Jeff Houghton was born to make people laugh, but he’s serious about his career.
The field representative for Community Blood Center of the Ozarks moonlights as an actor with The Skinny Improv comedy troupe. He’s also Skinny Improv’s community relations director, hosts a monthly talk show and writes freelance for 417 Magazine.
“I have fearlessly gone after my goals,” Houghton says of his aspirations to act, write and help others. “Improv is all about making others look good on stage, and I take that seriously.”
Those philosophies spill over into his day job, where he manages 185 blood donor accounts and manages up to 40 blood drives a month. Among the hundreds of drives Houghton coordinates with businesses, churches and community organizations is an effort at Missouri State University that generates more than 2,000 donors a year – up from 800 donors when he first took it on.
“That drive now ranks up there with the better university blood drives in the nation,” he says. “Blood donation is a funny thing. It takes someone leading others to donate, because 95 percent of people just don’t donate.”
At Skinny Improv, Houghton created an improvisational talk show in 2006, called “The Mystery Hour,” that he hosts in the same vein as late-night shows with a monologue, interviews and musical acts.
Houghton, a former talent department intern for “The Late Show with David Letterman,” says he approaches his show’s guest list – which includes Springfield Mayor Jim O’Neal, entrepreneurs Shawn Askinosie and Paul Sundy, Aaron Buerge of “The Bachelor” fame, and fellow comedian Yakov Smirnoff – the same way he goes after blood donors.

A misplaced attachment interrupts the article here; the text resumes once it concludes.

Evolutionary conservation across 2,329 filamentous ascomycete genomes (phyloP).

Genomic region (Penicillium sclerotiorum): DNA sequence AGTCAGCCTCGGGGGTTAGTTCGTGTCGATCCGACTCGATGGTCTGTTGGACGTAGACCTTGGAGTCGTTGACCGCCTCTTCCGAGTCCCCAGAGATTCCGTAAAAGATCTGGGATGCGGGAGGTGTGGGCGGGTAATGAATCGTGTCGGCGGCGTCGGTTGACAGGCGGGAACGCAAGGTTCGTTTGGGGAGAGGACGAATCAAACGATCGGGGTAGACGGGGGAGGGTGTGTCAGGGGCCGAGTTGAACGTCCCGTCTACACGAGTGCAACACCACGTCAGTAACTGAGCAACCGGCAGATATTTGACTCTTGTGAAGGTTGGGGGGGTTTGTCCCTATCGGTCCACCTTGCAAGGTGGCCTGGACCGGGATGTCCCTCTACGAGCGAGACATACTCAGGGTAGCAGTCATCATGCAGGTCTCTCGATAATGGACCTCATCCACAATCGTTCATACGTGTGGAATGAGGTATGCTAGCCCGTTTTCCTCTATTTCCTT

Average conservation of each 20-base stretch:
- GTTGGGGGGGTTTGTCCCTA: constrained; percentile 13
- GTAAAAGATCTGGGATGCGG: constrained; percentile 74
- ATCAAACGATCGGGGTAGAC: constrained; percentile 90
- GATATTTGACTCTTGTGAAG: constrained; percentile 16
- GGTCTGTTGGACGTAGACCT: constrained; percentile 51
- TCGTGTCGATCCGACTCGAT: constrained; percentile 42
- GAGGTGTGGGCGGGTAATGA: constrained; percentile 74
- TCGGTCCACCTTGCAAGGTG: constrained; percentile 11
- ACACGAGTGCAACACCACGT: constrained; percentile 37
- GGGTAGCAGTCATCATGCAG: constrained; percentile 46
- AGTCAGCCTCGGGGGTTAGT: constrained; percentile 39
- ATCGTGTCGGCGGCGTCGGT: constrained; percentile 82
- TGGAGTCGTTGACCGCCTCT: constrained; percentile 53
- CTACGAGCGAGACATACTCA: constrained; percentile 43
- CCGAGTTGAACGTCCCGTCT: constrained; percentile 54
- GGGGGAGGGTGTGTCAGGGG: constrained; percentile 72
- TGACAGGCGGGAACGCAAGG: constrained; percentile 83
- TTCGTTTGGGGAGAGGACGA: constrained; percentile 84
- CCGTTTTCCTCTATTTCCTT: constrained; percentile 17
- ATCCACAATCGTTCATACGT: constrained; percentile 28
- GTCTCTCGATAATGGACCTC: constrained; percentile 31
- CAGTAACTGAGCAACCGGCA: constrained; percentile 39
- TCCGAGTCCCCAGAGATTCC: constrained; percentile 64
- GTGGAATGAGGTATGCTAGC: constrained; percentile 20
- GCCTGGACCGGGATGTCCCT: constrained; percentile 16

“I have gotten every guest on the show that I’ve hoped for by simply calling them up and asking,” he says.
He doesn’t miss a beat, performing up to 200 improvisational comedy shows a year, some on a national level for audiences of up to 10,000 people, and teaching a weekly improv class.
Houghton considers Skinny Improv a community tool, particularly for the arts.
“We have brought creativity, ideas and follow-through that is unique to Springfield,” he says, adding that the group sometimes performs free shows for charities and community organizations.
Personally, Houghton is an Artsfest planning committee member, a Leadership Springfield graduate and was a member of Rotaract before he aged out of the group at 30.
“I know, it’s so old,” he jokes.
He also speaks at district meetings of the Sertoma and Lion’s clubs about applying improv principles in teamwork and volunteers for Young Life, a former employer, as a mentor for high-school students.[[In-content Ad]]